Having the B&M books mentioned in the same breath as some other books, by some might say lesser authors, is not completely unflattering. It might even pull in a few more readers. And since the first chapter of each book usually contains something grisly, described with anatomical glee, [not quite sure that phrase works, but neither did ‘extreme relish’ either], anyone will swiftly realise they “… are not in Kansas any more.” And either plough on, and perhaps become a fan, or bail out early and go back to “Hilary Cockburn and The Mystery of the Moist Gusset” none the worse for their encounter.

    It’s just a classification error, they abound everywhere, a whale isn’t a fish, nor a spider an insect. People like to think they are because it’s a form of mental short-cut, unknown thing, er… don’t know what it is looks like other thing I do know about, therefore will assume it belongs to that category until evidence proves otherwise. [Not an evolutionarily sound strategy, in all cases, four foot high Lion-y things that look just like Tiddles aren’t going to be very chuffed if you decide to tickle them under the chin, though they will enjoy having you for dinner, “It’s the Circle of Life”.]

    But why this particular error? For that we have to follow the whiff of ‘Parma Violets’ to the tweed-clad “elephant in the room” that is Agatha, [Christie not Hamilton] and the ‘E-word’!

    Mention ‘Elderly Detective(s)’ anywhere in the description and BOOM! Mental switches get thrown, [sonic oscillators go very odd and the reactor starts making a noise not unlike a chicken in a spin-dryer], ……. desperately, desperately looking for a slot to put whatever comes next, into a category, any catagory; and the only place anyone can go who has not read the books is *drumroll*…………… ‘Marple’, at which point there is no point making a fuss because “It’s Game Over Man! Game Over!”, there is only one way in and no way out of this particular cul-de-sac.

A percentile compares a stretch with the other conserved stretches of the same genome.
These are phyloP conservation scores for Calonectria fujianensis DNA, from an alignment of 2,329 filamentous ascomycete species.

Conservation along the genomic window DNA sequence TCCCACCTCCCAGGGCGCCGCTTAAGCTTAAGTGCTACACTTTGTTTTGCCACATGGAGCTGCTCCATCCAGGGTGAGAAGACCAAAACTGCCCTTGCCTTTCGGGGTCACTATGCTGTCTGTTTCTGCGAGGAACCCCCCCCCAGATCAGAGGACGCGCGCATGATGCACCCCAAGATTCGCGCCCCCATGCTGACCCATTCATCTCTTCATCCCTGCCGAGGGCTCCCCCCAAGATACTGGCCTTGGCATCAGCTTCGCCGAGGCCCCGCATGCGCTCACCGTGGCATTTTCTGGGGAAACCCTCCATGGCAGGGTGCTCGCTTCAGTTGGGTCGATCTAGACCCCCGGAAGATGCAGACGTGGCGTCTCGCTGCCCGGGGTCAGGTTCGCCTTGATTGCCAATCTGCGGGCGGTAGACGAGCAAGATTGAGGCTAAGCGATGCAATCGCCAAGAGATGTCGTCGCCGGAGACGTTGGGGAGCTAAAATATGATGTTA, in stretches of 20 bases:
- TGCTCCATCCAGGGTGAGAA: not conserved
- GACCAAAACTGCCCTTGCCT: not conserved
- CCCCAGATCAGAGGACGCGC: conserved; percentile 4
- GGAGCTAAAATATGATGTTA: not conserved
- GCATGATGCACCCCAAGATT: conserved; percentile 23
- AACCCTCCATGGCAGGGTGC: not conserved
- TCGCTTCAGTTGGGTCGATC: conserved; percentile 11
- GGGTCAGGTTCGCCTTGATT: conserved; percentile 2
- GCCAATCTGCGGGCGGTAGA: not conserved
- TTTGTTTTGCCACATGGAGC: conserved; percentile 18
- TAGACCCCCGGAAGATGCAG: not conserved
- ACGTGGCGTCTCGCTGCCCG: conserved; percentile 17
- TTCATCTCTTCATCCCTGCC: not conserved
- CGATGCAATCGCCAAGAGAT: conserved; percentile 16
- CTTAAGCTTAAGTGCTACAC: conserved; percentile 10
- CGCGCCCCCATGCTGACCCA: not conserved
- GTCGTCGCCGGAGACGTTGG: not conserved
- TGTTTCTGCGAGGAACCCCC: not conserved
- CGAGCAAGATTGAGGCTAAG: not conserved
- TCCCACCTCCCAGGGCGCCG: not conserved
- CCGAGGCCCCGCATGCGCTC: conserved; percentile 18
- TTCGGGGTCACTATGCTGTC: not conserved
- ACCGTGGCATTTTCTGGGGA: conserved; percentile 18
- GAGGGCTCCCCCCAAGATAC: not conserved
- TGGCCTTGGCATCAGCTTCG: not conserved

Some things we can never change, we can give it a good steady ignoring. Or shift things about so that it flows in the direction that suits us. Since all is ‘grist’ to a writers ‘mill’, why not play with it and subvert or destroy it.

    [I can imagine in my head some sort of exchange between Maggie, whose coven has suddenly become completely obsessed by one of these ‘cosy crime series’, [really, utterly, ludicrously obsessed, like the aberration that was FSoG]. And another character; in which she systematically rips into and details just what a pile of rubbish these things are.]

  5. Peter Dixon says:

    I prefer mine hard boiled to soft boiled, and scrambled to coddled. On occasion; Benedict.

  6. Vivienne says:

    Shouldn’t that be ‘Killer in a Crinoline’ – I wouldn’t have thought, given the exuberance of that article, that you could wear more than one of them.

    I avoid cosy. I thought the No 1 Ladies Detective series sounded too cosy, so haven’t tried those. Do read B&M so I clearly see them as hardboiled.

  7. Jo W says:

    Hey Snowy!

    Hilary Cockburn and The Mystery of the Moist Gusset sounds very uncosy, downright uncomfortable. Any idea if I can find a copy in my local library? 😉

  8. snowy says:

    Jo, I think the Central Library has the only copy, but it’s kept behind the counter, [it stops people fingering it.]

    *innocent face*

  9. Jo W says:

    Snowy!! Oooh, you are awful! 😉

  10. agatha hamilton says:

    You’ve had this battle before, haven’t you, Admin, at Crimefest?
    ‘Cosy’ suggests sentimentality, doesn’t it? And your B and M certainly aren’t that. They draw their strength from the characters,the humour, the history/psychogeography and also, I would say, charm, if it doesn’t offend you – (you may agree with Antony Blanche’s dismissal of charm in ‘Brideshead as the ‘great English blight’)
    Categorization is always difficult. Where, for instance would you put MRC Kasasian? Grisly murders, very funny, startling characters.
    And as for Snowy’s feeling he has to clarify which Agatha he is talking about – well, even to be linked by the name is excitement enough.

  11. Helen Martin says: